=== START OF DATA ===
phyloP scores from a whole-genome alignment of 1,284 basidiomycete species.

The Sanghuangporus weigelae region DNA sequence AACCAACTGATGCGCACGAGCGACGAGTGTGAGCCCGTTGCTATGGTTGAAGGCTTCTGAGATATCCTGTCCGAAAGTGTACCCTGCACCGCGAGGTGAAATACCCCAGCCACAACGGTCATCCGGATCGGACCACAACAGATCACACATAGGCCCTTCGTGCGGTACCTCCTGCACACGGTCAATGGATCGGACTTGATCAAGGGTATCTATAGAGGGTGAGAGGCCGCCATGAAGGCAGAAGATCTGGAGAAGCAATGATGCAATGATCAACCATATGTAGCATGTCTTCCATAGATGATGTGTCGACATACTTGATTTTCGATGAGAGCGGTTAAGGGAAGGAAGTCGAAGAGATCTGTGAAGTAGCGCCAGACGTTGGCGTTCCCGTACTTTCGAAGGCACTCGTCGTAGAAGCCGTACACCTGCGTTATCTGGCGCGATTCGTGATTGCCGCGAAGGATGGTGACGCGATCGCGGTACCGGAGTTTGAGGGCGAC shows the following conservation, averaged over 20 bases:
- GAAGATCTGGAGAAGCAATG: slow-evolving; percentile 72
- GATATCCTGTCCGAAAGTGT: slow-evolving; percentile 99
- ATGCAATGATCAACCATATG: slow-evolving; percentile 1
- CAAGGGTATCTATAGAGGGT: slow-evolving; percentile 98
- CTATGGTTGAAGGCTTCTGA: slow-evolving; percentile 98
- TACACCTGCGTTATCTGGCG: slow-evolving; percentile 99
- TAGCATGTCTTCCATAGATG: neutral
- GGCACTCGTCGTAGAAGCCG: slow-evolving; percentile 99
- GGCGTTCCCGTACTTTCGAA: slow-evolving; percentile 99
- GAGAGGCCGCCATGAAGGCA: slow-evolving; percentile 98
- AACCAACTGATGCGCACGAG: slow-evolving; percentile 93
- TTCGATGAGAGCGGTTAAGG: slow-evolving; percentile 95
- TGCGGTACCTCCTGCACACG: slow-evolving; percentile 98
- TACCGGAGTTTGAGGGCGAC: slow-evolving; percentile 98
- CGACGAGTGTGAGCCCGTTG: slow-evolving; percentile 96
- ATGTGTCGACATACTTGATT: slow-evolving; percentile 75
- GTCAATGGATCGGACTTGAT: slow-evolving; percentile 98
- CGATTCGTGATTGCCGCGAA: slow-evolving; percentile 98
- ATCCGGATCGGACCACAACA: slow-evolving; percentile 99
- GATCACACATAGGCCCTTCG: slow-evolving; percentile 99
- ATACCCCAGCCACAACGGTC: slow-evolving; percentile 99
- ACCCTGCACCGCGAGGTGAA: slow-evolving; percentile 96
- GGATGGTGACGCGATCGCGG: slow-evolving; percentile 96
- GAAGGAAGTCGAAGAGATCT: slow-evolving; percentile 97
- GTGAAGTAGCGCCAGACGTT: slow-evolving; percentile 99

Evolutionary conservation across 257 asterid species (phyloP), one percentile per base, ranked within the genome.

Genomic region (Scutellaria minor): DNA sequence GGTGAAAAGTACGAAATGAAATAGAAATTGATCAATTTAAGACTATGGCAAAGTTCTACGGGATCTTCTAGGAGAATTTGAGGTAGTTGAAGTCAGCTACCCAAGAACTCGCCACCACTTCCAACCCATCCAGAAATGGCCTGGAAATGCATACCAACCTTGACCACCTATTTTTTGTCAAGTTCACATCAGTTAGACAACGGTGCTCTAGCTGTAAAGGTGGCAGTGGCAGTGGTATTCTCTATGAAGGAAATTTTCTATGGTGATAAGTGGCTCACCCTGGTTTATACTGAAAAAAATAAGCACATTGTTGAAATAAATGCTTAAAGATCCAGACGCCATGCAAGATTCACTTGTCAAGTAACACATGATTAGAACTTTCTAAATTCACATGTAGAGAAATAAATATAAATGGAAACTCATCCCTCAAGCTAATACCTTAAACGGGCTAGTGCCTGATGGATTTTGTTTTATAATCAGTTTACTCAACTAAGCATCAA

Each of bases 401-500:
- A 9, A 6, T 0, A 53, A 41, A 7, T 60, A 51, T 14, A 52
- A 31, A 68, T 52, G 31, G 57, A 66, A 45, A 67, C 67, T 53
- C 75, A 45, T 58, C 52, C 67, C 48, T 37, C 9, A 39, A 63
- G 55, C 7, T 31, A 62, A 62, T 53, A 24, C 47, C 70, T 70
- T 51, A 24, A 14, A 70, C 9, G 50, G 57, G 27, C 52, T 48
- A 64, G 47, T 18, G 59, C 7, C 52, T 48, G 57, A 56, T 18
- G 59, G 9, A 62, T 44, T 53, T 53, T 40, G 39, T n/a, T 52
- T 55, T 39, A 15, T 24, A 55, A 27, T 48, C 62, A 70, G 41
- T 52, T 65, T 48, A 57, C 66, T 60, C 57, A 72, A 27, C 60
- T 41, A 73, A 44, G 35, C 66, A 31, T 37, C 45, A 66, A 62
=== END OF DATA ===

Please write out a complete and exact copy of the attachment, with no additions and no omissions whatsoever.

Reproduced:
phyloP scores from a whole-genome alignment of 1,284 basidiomycete species.

The Sanghuangporus weigelae region DNA sequence AACCAACTGATGCGCACGAGCGACGAGTGTGAGCCCGTTGCTATGGTTGAAGGCTTCTGAGATATCCTGTCCGAAAGTGTACCCTGCACCGCGAGGTGAAATACCCCAGCCACAACGGTCATCCGGATCGGACCACAACAGATCACACATAGGCCCTTCGTGCGGTACCTCCTGCACACGGTCAATGGATCGGACTTGATCAAGGGTATCTATAGAGGGTGAGAGGCCGCCATGAAGGCAGAAGATCTGGAGAAGCAATGATGCAATGATCAACCATATGTAGCATGTCTTCCATAGATGATGTGTCGACATACTTGATTTTCGATGAGAGCGGTTAAGGGAAGGAAGTCGAAGAGATCTGTGAAGTAGCGCCAGACGTTGGCGTTCCCGTACTTTCGAAGGCACTCGTCGTAGAAGCCGTACACCTGCGTTATCTGGCGCGATTCGTGATTGCCGCGAAGGATGGTGACGCGATCGCGGTACCGGAGTTTGAGGGCGAC shows the following conservation, averaged over 20 bases:
- GAAGATCTGGAGAAGCAATG: slow-evolving; percentile 72
- GATATCCTGTCCGAAAGTGT: slow-evolving; percentile 99
- ATGCAATGATCAACCATATG: slow-evolving; percentile 1
- CAAGGGTATCTATAGAGGGT: slow-evolving; percentile 98
- CTATGGTTGAAGGCTTCTGA: slow-evolving; percentile 98
- TACACCTGCGTTATCTGGCG: slow-evolving; percentile 99
- TAGCATGTCTTCCATAGATG: neutral
- GGCACTCGTCGTAGAAGCCG: slow-evolving; percentile 99
- GGCGTTCCCGTACTTTCGAA: slow-evolving; percentile 99
- GAGAGGCCGCCATGAAGGCA: slow-evolving; percentile 98
- AACCAACTGATGCGCACGAG: slow-evolving; percentile 93
- TTCGATGAGAGCGGTTAAGG: slow-evolving; percentile 95
- TGCGGTACCTCCTGCACACG: slow-evolving; percentile 98
- TACCGGAGTTTGAGGGCGAC: slow-evolving; percentile 98
- CGACGAGTGTGAGCCCGTTG: slow-evolving; percentile 96
- ATGTGTCGACATACTTGATT: slow-evolving; percentile 75
- GTCAATGGATCGGACTTGAT: slow-evolving; percentile 98
- CGATTCGTGATTGCCGCGAA: slow-evolving; percentile 98
- ATCCGGATCGGACCACAACA: slow-evolving; percentile 99
- GATCACACATAGGCCCTTCG: slow-evolving; percentile 99
- ATACCCCAGCCACAACGGTC: slow-evolving; percentile 99
- ACCCTGCACCGCGAGGTGAA: slow-evolving; percentile 96
- GGATGGTGACGCGATCGCGG: slow-evolving; percentile 96
- GAAGGAAGTCGAAGAGATCT: slow-evolving; percentile 97
- GTGAAGTAGCGCCAGACGTT: slow-evolving; percentile 99

Evolutionary conservation across 257 asterid species (phyloP), one percentile per base, ranked within the genome.

Genomic region (Scutellaria minor): DNA sequence GGTGAAAAGTACGAAATGAAATAGAAATTGATCAATTTAAGACTATGGCAAAGTTCTACGGGATCTTCTAGGAGAATTTGAGGTAGTTGAAGTCAGCTACCCAAGAACTCGCCACCACTTCCAACCCATCCAGAAATGGCCTGGAAATGCATACCAACCTTGACCACCTATTTTTTGTCAAGTTCACATCAGTTAGACAACGGTGCTCTAGCTGTAAAGGTGGCAGTGGCAGTGGTATTCTCTATGAAGGAAATTTTCTATGGTGATAAGTGGCTCACCCTGGTTTATACTGAAAAAAATAAGCACATTGTTGAAATAAATGCTTAAAGATCCAGACGCCATGCAAGATTCACTTGTCAAGTAACACATGATTAGAACTTTCTAAATTCACATGTAGAGAAATAAATATAAATGGAAACTCATCCCTCAAGCTAATACCTTAAACGGGCTAGTGCCTGATGGATTTTGTTTTATAATCAGTTTACTCAACTAAGCATCAA

Each of bases 401-500:
- A 9, A 6, T 0, A 53, A 41, A 7, T 60, A 51, T 14, A 52
- A 31, A 68, T 52, G 31, G 57, A 66, A 45, A 67, C 67, T 53
- C 75, A 45, T 58, C 52, C 67, C 48, T 37, C 9, A 39, A 63
- G 55, C 7, T 31, A 62, A 62, T 53, A 24, C 47, C 70, T 70
- T 51, A 24, A 14, A 70, C 9, G 50, G 57, G 27, C 52, T 48
- A 64, G 47, T 18, G 59, C 7, C 52, T 48, G 57, A 56, T 18
- G 59, G 9, A 62, T 44, T 53, T 53, T 40, G 39, T n/a, T 52
- T 55, T 39, A 15, T 24, A 55, A 27, T 48, C 62, A 70, G 41
- T 52, T 65, T 48, A 57, C 66, T 60, C 57, A 72, A 27, C 60
- T 41, A 73, A 44, G 35, C 66, A 31, T 37, C 45, A 66, A 62